Friday, March 25, 2011

A Space for Grief

Today we learned about the ceremonies and rituals that surround the loss of a loved one here in Kyrgyzstan.  I wish, especially for the friend and co-worker of ours who lost her father last week, that we never would have had to learn about them in a real-life situation. 

Today the school hired a marshuka to take some of the staff to Elnura's home.  And there, sitting around a table loaded with salads, dried fruit, horse meat, fried chicken, tea cups, sugar, bread, sweets, with plov to follow, Peter and I learned of the customs.  Here is what we learned.

The burial occurs 3 days after the death.  During those three days, a yurt is constructed outside the home.  The body lies in the yurt for three days.  The yurt is filled continuously by wailing daughters, wives, sisters, female friends.  Men sit outside of the yurt.  On the third day, men take the body to be buried.  Every man present adds a shovelful of dirt.

There are several death anniversaries that are observed- 3 days after death, 7 days after death, 40 days after death and one year after death.  In some places, it is traditional that every Thursday for an entire year the family hosts a gathering where people come and talk about life.  At this time, people are invited to gather with the family, who provide tables full of food, like the one we sat at today.  When people gather, the eldest man puts on a Kulpak (a traditional Kyrgz hat - tall, like the ones we brought home) and reads or recites a specific passage from the Koran.  At one point during the reading you hold your hands together, palm up and open in front of you.  Then when the reading ends you "wash" your hands over your face and they end in a position of prayer.  The same thing occurs at the end of the gathering.  For at least a week after the death, the family hosts a number of gatherings, all with lots of food.  A horse is slaughtered out of tradition, and also because it provides a good amount of meat.

Those who come to the burial or the gatherings traditionally bring money to the family.  Many families are very careful to write down how much they were given by whom.  The family then seeks to, or is expected to, give that same amount back on a similar occasion  (or a more joyful one).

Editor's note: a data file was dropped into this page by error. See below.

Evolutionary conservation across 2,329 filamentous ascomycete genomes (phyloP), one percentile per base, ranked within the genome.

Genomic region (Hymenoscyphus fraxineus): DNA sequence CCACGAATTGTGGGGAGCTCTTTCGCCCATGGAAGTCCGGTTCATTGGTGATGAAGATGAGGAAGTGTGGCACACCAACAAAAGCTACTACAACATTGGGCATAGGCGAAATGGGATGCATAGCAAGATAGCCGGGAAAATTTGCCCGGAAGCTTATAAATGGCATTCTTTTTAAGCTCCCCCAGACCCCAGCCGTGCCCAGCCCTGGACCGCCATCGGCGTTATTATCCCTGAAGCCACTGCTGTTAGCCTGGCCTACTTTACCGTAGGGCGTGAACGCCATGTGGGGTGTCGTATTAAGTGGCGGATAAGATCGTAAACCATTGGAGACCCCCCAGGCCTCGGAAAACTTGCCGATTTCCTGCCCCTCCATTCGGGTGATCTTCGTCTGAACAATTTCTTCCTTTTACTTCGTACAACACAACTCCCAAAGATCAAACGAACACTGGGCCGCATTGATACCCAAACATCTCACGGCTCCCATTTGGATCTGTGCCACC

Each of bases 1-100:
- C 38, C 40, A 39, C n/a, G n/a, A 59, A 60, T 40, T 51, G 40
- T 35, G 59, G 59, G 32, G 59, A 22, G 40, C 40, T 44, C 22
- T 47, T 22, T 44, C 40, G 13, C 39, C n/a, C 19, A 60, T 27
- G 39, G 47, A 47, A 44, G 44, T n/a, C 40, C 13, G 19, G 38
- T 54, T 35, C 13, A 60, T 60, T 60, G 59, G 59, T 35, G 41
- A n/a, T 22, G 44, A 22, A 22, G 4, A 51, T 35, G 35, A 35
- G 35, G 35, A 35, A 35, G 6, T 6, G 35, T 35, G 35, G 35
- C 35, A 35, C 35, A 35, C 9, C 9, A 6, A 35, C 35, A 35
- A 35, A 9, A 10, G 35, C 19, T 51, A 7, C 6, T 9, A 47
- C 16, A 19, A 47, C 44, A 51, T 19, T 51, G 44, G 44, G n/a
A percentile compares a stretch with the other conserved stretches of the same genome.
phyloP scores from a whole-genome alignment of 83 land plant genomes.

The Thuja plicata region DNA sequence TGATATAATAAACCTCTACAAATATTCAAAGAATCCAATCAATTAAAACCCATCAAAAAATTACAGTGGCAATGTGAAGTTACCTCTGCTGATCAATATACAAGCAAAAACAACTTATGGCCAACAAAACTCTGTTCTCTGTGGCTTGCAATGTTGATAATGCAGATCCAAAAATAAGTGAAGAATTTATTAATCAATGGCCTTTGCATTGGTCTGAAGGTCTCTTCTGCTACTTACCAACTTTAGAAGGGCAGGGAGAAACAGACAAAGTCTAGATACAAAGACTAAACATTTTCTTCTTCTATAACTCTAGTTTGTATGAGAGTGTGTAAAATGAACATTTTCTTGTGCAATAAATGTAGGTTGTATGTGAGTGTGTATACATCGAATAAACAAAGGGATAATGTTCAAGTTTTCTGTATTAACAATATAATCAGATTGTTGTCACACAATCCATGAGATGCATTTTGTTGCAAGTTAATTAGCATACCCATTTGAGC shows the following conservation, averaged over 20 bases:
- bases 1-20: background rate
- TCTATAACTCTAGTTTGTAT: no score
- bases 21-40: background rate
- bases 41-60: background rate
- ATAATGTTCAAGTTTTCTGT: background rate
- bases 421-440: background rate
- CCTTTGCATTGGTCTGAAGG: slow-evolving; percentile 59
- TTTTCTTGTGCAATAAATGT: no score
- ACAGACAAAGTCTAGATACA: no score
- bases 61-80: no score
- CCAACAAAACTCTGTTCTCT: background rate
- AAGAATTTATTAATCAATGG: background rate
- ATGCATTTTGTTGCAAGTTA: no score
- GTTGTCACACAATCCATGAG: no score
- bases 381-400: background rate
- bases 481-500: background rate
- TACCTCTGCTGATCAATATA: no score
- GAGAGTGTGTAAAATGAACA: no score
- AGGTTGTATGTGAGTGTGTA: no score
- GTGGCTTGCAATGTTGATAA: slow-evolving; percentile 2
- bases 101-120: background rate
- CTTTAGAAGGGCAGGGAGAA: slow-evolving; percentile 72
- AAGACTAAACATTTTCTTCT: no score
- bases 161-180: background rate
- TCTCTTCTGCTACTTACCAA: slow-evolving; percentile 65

All in all, I am intrigued by these customs.  The death anniversaries and the Thursday gatherings seem to me to be a healthy way of recognizing that life is different, and always will be.  It provides a reason for the community to get together and remember or support the family.

On the other hand,  at our gathering today, Elnura and her sister were so busy serving us it didn't feel like we were there to support them in any way.  They had to work hard all day to prepare the food for us, and then would have a lot of work to do after we left!  While we were there, they were giving us new plates when we needed them, refilling our tea cups etc...  It was not a time to sit and ask them how they were doing.  I felt like I should've been the one making the food!

The sitting in the yurt and wailing is intriguing too.  In many parts of the U.S.  those attending funerals are afraid of showing too much emotion.  Showing sadness is not condemned, yet we all try not to show too much.  On the other hand, we have heard that wailing here is not optional for the female relatives, and the louder one wails, the more one loved the deceased.  That too could seem a little forced at times.  I suppose it would be best if, no matter which culture one is in, that one could feel the freedom to grieve as one would like.

All these customs have made me realize how much we Americans tend to try to ignore death as much as possible.  We are told (at least my family was), not to watch as the guys from Hooper and Weaver come and take the body away.  And Hooper and Weaver come within hours:  Death is unpleasant, so we push it away.  On the west coast, we plan the timing of the funeral for when all the family can arrive:  Death is unpleasant, so we try to make it convenient (okay, and some people have to come from quite a distance away).  We don't have established death anniversaries:  Death is unpleasant, so we try to pretend it didn't happen.  Life goes on in our motto, even though a part of us is dead.